LINCOLN — Supporters of capital punishment moved immediately after Wednesday’s vote to begin exploring how to put the issue of the death penalty before Nebraska voters.
State Sen. Beau McCoy of Omaha announced the formation of a group called "Nebraskans for Justice" that will look at gathering signatures for a voter referendum on the repeal law, or a ballot issue to enact a new law permitting capital punishment.
"My phone and email have been jammed the last couple of hours with people who want to help," McCoy said after the vote.
Nebraskans, he said, have already offered to work and donate money to such an effort.
"They want to weigh in on this issue, and I think they’re going to get that opportunity," McCoy said.
The repeal of Nebraska’s death penalty won’t go into effect for 90 days, and supporters of capital punishment have at least two or three options.
One is a referendum petition.
Under the state constitution, if a group can collect signatures of 10 percent of the state’s registered voters within 90 days after the end of a legislative session, implementation of the new law is put on hold.
Voters would then decide the fate of the repeal law in a referendum during the next general election in 2016.
About 115,000 signatures would be required to put the repeal law on hold.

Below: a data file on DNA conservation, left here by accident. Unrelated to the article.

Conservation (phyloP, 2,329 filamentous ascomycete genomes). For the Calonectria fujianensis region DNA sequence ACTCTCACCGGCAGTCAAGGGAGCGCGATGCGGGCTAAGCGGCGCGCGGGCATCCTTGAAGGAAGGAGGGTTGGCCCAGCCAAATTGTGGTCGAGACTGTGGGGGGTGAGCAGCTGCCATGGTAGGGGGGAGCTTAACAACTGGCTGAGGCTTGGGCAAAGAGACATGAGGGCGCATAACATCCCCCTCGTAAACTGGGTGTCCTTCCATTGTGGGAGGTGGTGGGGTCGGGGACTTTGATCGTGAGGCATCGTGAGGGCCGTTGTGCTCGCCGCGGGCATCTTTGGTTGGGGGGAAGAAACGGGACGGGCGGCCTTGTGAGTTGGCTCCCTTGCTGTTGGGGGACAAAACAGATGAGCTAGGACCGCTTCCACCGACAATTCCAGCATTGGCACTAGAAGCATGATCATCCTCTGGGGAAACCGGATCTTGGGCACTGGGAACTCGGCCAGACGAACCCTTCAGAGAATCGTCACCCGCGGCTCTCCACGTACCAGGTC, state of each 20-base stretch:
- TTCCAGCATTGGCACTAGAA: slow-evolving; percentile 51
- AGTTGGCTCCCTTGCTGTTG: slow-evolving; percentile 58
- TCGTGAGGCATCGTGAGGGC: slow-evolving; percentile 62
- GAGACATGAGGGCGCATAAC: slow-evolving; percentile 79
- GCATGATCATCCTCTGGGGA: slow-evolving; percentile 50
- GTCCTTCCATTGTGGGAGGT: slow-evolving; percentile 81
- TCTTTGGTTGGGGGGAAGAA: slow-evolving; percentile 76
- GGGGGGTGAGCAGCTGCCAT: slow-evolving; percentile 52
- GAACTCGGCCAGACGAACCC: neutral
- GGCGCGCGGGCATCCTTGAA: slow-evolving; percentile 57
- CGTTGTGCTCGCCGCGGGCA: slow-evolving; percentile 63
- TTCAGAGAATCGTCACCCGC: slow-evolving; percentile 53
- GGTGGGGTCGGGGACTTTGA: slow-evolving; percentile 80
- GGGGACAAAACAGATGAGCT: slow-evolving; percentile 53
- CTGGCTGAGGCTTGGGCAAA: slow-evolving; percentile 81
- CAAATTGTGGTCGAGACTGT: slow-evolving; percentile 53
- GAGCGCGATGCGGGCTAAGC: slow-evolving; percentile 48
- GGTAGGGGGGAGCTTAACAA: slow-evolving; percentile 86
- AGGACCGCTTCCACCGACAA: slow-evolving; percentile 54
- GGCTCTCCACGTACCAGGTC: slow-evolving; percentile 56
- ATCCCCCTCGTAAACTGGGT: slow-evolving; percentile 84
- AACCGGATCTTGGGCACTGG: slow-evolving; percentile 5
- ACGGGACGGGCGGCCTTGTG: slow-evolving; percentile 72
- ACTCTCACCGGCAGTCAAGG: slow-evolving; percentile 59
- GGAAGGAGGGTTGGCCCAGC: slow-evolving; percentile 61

That would compare with the 134,899 signatures gathered over about six weeks last summer during a well-financed, successful effort to raise the minimum wage in Nebraska.
A second option would be to gather signatures to force a referendum in 2016 without suspending the law. That would require fewer signatures: 5 percent of registered voters.
Either referendum option would require the signatures to be collected within 90 days.
Another option, one that would give such a group more time to organize and gather signatures, would be to propose a new state law or constitutional amendment concerning capital punishment.
To get a law change placed on the 2016 general election ballot would require gathering the signatures of 7 percent of registered voters. A proposed constitutional amendment would require more signatures, 10 percent of registered voters. Either way, those signatures would not be due until July 2016.
McCoy said his group will consider its options in the next couple of weeks.
Omaha Sen. Ernie Chambers, the Legislature’s leading proponent of repealing the death penalty, chided McCoy for considering such an effort now.
"Anger, disappointment can lead you to say and do things in a way that is impetuous, unrealistic and unwise," Chambers said. "So that’s what he’s doing now, and it won’t go anywhere."
World-Herald staff writer Joe Duggan contributed to this report.
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